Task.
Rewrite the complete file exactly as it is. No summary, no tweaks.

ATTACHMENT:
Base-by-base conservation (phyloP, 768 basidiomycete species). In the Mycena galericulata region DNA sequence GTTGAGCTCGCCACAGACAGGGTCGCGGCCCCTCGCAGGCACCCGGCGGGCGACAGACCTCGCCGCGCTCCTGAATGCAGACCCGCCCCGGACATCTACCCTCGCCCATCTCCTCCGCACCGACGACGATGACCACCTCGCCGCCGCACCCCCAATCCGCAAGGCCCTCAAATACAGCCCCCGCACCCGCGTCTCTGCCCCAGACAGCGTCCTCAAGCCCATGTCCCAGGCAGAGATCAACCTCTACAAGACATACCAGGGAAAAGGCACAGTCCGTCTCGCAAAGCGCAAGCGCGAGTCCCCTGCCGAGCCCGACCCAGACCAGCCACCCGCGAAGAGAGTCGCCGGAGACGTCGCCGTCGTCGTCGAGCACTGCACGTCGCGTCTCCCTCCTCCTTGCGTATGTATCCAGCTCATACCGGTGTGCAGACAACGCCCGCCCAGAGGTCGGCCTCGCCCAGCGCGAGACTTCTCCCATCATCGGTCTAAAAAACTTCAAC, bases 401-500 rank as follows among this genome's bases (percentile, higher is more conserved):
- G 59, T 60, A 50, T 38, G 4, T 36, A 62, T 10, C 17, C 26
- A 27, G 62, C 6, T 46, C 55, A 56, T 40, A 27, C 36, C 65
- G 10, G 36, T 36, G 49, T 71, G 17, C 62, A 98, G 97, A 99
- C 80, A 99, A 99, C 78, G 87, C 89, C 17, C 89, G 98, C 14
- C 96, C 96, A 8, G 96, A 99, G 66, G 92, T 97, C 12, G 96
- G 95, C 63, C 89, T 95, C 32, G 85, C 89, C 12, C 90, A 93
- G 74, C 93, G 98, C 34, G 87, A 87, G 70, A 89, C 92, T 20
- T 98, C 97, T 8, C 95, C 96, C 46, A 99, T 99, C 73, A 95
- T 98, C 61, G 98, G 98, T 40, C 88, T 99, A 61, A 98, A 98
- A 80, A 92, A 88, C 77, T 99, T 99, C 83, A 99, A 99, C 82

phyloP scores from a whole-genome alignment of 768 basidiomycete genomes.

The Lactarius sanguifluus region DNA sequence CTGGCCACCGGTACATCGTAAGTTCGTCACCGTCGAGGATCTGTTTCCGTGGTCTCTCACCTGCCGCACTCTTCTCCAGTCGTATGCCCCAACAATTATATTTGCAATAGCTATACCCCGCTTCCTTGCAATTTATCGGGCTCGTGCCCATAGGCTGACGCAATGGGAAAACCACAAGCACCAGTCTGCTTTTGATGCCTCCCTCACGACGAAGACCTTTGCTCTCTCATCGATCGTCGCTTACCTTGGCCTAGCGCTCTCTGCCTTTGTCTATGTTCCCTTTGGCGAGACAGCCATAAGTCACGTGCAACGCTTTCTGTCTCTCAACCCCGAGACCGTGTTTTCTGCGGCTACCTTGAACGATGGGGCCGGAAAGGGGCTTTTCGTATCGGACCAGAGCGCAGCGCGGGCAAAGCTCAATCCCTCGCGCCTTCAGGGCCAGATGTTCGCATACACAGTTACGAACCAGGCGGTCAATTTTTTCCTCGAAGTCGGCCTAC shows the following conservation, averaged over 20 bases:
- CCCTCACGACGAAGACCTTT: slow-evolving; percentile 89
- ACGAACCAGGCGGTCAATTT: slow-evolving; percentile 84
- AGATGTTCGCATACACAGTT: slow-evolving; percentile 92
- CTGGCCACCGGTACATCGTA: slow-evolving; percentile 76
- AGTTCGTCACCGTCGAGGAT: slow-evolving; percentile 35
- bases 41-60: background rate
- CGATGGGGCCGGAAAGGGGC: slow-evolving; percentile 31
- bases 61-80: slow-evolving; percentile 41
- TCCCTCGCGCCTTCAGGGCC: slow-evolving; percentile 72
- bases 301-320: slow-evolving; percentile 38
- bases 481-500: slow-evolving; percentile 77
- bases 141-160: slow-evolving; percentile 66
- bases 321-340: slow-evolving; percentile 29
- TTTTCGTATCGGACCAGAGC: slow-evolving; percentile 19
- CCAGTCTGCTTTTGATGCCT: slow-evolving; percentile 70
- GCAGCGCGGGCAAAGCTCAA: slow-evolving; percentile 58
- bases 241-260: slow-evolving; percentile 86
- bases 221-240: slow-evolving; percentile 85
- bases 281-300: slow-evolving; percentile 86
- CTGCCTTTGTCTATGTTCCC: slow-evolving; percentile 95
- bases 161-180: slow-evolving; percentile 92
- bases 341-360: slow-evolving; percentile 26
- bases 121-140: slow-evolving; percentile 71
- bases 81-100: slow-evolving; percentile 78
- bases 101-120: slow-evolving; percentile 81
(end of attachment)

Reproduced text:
Base-by-base conservation (phyloP, 768 basidiomycete species). In the Mycena galericulata region DNA sequence GTTGAGCTCGCCACAGACAGGGTCGCGGCCCCTCGCAGGCACCCGGCGGGCGACAGACCTCGCCGCGCTCCTGAATGCAGACCCGCCCCGGACATCTACCCTCGCCCATCTCCTCCGCACCGACGACGATGACCACCTCGCCGCCGCACCCCCAATCCGCAAGGCCCTCAAATACAGCCCCCGCACCCGCGTCTCTGCCCCAGACAGCGTCCTCAAGCCCATGTCCCAGGCAGAGATCAACCTCTACAAGACATACCAGGGAAAAGGCACAGTCCGTCTCGCAAAGCGCAAGCGCGAGTCCCCTGCCGAGCCCGACCCAGACCAGCCACCCGCGAAGAGAGTCGCCGGAGACGTCGCCGTCGTCGTCGAGCACTGCACGTCGCGTCTCCCTCCTCCTTGCGTATGTATCCAGCTCATACCGGTGTGCAGACAACGCCCGCCCAGAGGTCGGCCTCGCCCAGCGCGAGACTTCTCCCATCATCGGTCTAAAAAACTTCAAC, bases 401-500 rank as follows among this genome's bases (percentile, higher is more conserved):
- G 59, T 60, A 50, T 38, G 4, T 36, A 62, T 10, C 17, C 26
- A 27, G 62, C 6, T 46, C 55, A 56, T 40, A 27, C 36, C 65
- G 10, G 36, T 36, G 49, T 71, G 17, C 62, A 98, G 97, A 99
- C 80, A 99, A 99, C 78, G 87, C 89, C 17, C 89, G 98, C 14
- C 96, C 96, A 8, G 96, A 99, G 66, G 92, T 97, C 12, G 96
- G 95, C 63, C 89, T 95, C 32, G 85, C 89, C 12, C 90, A 93
- G 74, C 93, G 98, C 34, G 87, A 87, G 70, A 89, C 92, T 20
- T 98, C 97, T 8, C 95, C 96, C 46, A 99, T 99, C 73, A 95
- T 98, C 61, G 98, G 98, T 40, C 88, T 99, A 61, A 98, A 98
- A 80, A 92, A 88, C 77, T 99, T 99, C 83, A 99, A 99, C 82

phyloP scores from a whole-genome alignment of 768 basidiomycete genomes.

The Lactarius sanguifluus region DNA sequence CTGGCCACCGGTACATCGTAAGTTCGTCACCGTCGAGGATCTGTTTCCGTGGTCTCTCACCTGCCGCACTCTTCTCCAGTCGTATGCCCCAACAATTATATTTGCAATAGCTATACCCCGCTTCCTTGCAATTTATCGGGCTCGTGCCCATAGGCTGACGCAATGGGAAAACCACAAGCACCAGTCTGCTTTTGATGCCTCCCTCACGACGAAGACCTTTGCTCTCTCATCGATCGTCGCTTACCTTGGCCTAGCGCTCTCTGCCTTTGTCTATGTTCCCTTTGGCGAGACAGCCATAAGTCACGTGCAACGCTTTCTGTCTCTCAACCCCGAGACCGTGTTTTCTGCGGCTACCTTGAACGATGGGGCCGGAAAGGGGCTTTTCGTATCGGACCAGAGCGCAGCGCGGGCAAAGCTCAATCCCTCGCGCCTTCAGGGCCAGATGTTCGCATACACAGTTACGAACCAGGCGGTCAATTTTTTCCTCGAAGTCGGCCTAC shows the following conservation, averaged over 20 bases:
- CCCTCACGACGAAGACCTTT: slow-evolving; percentile 89
- ACGAACCAGGCGGTCAATTT: slow-evolving; percentile 84
- AGATGTTCGCATACACAGTT: slow-evolving; percentile 92
- CTGGCCACCGGTACATCGTA: slow-evolving; percentile 76
- AGTTCGTCACCGTCGAGGAT: slow-evolving; percentile 35
- bases 41-60: background rate
- CGATGGGGCCGGAAAGGGGC: slow-evolving; percentile 31
- bases 61-80: slow-evolving; percentile 41
- TCCCTCGCGCCTTCAGGGCC: slow-evolving; percentile 72
- bases 301-320: slow-evolving; percentile 38
- bases 481-500: slow-evolving; percentile 77
- bases 141-160: slow-evolving; percentile 66
- bases 321-340: slow-evolving; percentile 29
- TTTTCGTATCGGACCAGAGC: slow-evolving; percentile 19
- CCAGTCTGCTTTTGATGCCT: slow-evolving; percentile 70
- GCAGCGCGGGCAAAGCTCAA: slow-evolving; percentile 58
- bases 241-260: slow-evolving; percentile 86
- bases 221-240: slow-evolving; percentile 85
- bases 281-300: slow-evolving; percentile 86
- CTGCCTTTGTCTATGTTCCC: slow-evolving; percentile 95
- bases 161-180: slow-evolving; percentile 92
- bases 341-360: slow-evolving; percentile 26
- bases 121-140: slow-evolving; percentile 71
- bases 81-100: slow-evolving; percentile 78
- bases 101-120: slow-evolving; percentile 81